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Kaiser-Hill Charges Through Nuke Site Demo

Tue July 26, 2005 - West Edition
CEG



Reliable equipment performance is a key element in most demolition projects. But when the demolition involves removal of more than 700 structures on a site that once housed a nuclear weapons production facility, performance quickly becomes critical.

A fleet of Hitachi excavators has come through in a big way for Kaiser-Hill Company LLC, the joint venture team heading up decommissioning and demolition of the $4.3-billion Rocky Flats Environmental Technology site.

Rewriting the Books

To say cleanup of Rocky Flats is challenging would be an understatement of megaton proportion. The site, which once assembled plutonium-based nuclear trigger devices, covers more than 6,500 acres. It includes a 385-acre industrial area with a 6,000-acre buffer zone surrounding it.

Initial projections estimated it would take 60 to 70 years to do the cleanup, with costs as high as $200 million. Mike Flannery, Kaiser-Hill’s general superintendent, said they’ve rewritten those estimates thanks in part to their careful choices on equipment.

“We started in 1995, and learned the best approach to this project,” said Flannery. “We’ve really been in high gear since about 2000. Since then, we have taken down all but about four major facilities and 60 to 70 minor ones. We just completed demolition of a two-story structure with over a half-million square feet. Other similarly sized buildings are slated for the final phase of the project, so we’ll really be ramping things up in the next nine months.”

Maximizing Excavator Time

To make that revised timeline a reality, Kaiser-Hill has equipped its Hitachi fleet with a host of attachments including breakers, pulverizers, grapples, bucket/thumbs, shears and hammers.

“The Hitachis are fitted with some of the best-producing attachments available today,” said Flannery. “We have six Rammer RB 42 processors mounted on everything from an EX370 to a Zaxis 800. That tool was designed for munching concrete, but we’ve found a good operator can use it like a hand to grab material, pull it apart, and set it aside. So, we use it as a primary tool, right alongside our Genesis shears.

“We also have a couple of Genesis GCP 610 processors — one fixed and one rotator — that have proven excellent in bringing down structures and processing the debris once it’s on the ground. The Allied Rammer hammers, mounted on both EX400s and a Zaxis 450, are tackling many of the extremely thick concrete vaults and slabs. And Genesis XPR Series rotating mobile shears on EX330s, EX450s and a Zaxis 450 are processing tens of thousands of tons of structural steel,” he added.

Flannery said maximizing the use of its excavators has really helped move things along. And while the company still uses other brands of excavators, the performance of its Hitachi units has proven invaluable.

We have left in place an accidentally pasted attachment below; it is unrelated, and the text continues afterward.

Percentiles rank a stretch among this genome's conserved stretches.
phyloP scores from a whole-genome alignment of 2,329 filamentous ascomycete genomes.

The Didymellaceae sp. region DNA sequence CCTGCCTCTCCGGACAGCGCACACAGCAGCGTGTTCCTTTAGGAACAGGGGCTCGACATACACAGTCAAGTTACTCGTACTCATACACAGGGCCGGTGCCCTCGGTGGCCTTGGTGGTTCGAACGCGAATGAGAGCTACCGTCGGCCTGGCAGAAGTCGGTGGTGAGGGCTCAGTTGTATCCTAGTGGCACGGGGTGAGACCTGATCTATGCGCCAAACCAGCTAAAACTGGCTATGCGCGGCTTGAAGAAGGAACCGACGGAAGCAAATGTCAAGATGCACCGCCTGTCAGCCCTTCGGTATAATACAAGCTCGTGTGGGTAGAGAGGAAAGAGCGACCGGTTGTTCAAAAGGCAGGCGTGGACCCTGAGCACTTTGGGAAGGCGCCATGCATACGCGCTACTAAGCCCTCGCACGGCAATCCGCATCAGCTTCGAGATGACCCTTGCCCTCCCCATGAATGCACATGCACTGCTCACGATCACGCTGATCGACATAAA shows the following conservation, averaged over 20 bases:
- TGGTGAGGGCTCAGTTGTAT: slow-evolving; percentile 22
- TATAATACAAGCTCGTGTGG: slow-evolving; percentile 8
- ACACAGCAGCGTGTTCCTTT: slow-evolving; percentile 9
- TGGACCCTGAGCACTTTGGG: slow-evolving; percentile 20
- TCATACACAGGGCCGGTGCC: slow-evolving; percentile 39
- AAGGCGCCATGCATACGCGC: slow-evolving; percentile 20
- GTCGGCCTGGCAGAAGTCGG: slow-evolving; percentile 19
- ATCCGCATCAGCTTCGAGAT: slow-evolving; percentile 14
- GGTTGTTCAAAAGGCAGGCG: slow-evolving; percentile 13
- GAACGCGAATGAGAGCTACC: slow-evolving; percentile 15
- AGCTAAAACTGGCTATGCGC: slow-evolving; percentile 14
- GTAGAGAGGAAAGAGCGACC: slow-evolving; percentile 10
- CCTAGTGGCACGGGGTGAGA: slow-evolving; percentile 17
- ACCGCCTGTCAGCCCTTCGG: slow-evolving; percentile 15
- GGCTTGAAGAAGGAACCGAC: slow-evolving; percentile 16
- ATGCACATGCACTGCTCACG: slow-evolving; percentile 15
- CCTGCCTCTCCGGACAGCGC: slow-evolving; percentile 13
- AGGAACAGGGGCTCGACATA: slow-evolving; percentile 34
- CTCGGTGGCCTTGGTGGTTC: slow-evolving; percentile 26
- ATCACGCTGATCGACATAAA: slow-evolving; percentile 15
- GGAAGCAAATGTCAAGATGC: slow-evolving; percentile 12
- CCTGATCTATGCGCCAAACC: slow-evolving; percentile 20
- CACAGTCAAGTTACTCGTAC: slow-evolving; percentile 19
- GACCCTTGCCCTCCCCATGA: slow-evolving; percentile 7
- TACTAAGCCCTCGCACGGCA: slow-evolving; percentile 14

“We used other machines when we started,” noted Flannery. “But once we stepped up our evolutionary process and identified our needs for a large fleet, we knew we needed to affiliate ourselves with a dealer that would best meet our needs. Power Equipment’s Denver office has really done the job for us. Not only do they have great parts availability, their maintenance and support is second to none. To make sure downtime is never a concern for us, they assigned two full-time mechanics to this project.”

Similar, Not Equal

Excavator performance can dictate the success of a project. As Flannery likes to say, all machines are not created equal.

“When laying out our excavator demands, we looked for a machine that could do the work reliably,” he said. “Most machines are designed to do the same type of work, but better hydraulics and more power give Hitachi a huge edge over competitive machines.”

You might think downtime wouldn’t be a concern on a project that lasted more than a decade, but Flannery disagrees.

“If we should lose one of the Zaxis 800s for an extended period of time, we would definitely notice it,” he said. “That would force us to use a smaller machine with neither the reach nor weight of the 800. We’d have to change our methods and techniques, which could have an adverse impact on safety, which we never want to do. For that reason, we are extremely pleased with the reliability of the machines and our dealer’s ability to maintain the fleet.”

Back to Nature

After completing the demolition phase, Kaiser-Hill will do the final grading, contouring and vegetation work. Then it will turn the site over to the Department of Energy, which will hand it over to the U.S. Fish and Wildlife Department.

“It’s really amazing that this site will soon house a wildlife refuge,” said Flannery. “We are proud of the effort everyone in our organization has put forth to make this cleanup happen. Their commitment to this job has been unbelievable; 60-plus-hour workweeks are common for most of us. At the same time, we also recognize the key role our equipment has played in our success. We will beat initial estimates by a long shot, and Hitachi has been a big part of that.”

Kaiser-Hill Co. LLC is serviced by Power Equipment Company in Denver, CO.

(This story appears courtesy of Hitachi Breakout Magazine.)